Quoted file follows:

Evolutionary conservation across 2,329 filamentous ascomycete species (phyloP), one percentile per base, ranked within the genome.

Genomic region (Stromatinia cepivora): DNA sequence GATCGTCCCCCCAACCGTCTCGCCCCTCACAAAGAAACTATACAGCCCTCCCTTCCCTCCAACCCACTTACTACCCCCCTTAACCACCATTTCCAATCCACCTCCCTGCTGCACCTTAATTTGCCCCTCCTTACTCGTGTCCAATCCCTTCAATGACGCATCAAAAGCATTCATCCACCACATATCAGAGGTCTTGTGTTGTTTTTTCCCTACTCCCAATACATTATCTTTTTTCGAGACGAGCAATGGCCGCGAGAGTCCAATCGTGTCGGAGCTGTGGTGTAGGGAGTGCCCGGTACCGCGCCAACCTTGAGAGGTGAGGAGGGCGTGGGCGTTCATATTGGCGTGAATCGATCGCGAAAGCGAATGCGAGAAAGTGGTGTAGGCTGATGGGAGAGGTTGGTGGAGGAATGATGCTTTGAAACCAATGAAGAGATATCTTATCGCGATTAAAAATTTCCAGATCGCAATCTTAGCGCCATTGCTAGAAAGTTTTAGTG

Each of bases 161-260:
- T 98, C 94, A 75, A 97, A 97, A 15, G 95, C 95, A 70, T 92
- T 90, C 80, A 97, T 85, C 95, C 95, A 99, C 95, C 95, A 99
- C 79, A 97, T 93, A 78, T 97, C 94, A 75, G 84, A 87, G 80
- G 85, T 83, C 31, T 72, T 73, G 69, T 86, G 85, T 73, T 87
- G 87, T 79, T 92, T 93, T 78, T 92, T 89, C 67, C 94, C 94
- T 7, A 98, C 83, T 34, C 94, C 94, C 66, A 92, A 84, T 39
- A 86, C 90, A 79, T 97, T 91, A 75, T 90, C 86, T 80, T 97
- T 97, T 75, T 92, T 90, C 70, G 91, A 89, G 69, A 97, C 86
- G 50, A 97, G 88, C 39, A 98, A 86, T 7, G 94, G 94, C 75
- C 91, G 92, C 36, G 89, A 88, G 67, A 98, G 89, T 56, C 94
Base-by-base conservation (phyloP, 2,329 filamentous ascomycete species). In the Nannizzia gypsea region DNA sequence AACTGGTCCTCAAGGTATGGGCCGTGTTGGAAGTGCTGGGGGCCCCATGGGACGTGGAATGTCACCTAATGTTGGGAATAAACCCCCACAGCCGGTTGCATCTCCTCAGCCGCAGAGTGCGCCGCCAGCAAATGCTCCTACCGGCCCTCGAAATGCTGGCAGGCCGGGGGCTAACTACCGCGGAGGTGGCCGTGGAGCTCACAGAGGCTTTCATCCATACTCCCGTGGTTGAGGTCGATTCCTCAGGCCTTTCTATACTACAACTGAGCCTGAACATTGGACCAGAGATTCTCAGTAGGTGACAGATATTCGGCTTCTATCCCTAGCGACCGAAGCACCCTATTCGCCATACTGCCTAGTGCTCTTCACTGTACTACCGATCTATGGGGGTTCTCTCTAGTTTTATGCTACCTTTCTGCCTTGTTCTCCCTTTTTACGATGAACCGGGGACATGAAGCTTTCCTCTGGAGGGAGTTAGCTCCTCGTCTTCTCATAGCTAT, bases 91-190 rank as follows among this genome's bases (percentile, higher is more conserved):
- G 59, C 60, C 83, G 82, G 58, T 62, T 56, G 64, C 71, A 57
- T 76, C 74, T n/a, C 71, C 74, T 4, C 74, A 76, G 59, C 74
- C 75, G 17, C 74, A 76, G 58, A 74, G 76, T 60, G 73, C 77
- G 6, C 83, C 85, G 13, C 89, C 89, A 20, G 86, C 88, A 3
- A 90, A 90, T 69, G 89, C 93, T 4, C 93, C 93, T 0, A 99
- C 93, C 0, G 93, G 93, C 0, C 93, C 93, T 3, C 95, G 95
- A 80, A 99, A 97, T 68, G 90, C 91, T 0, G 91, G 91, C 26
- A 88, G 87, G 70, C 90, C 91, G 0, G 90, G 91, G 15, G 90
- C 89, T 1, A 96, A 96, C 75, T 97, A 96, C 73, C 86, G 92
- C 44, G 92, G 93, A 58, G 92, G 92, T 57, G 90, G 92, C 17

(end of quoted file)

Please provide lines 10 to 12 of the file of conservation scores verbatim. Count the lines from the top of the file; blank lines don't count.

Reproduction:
- A 86, C 90, A 79, T 97, T 91, A 75, T 90, C 86, T 80, T 97
- T 97, T 75, T 92, T 90, C 70, G 91, A 89, G 69, A 97, C 86
- G 50, A 97, G 88, C 39, A 98, A 86, T 7, G 94, G 94, C 75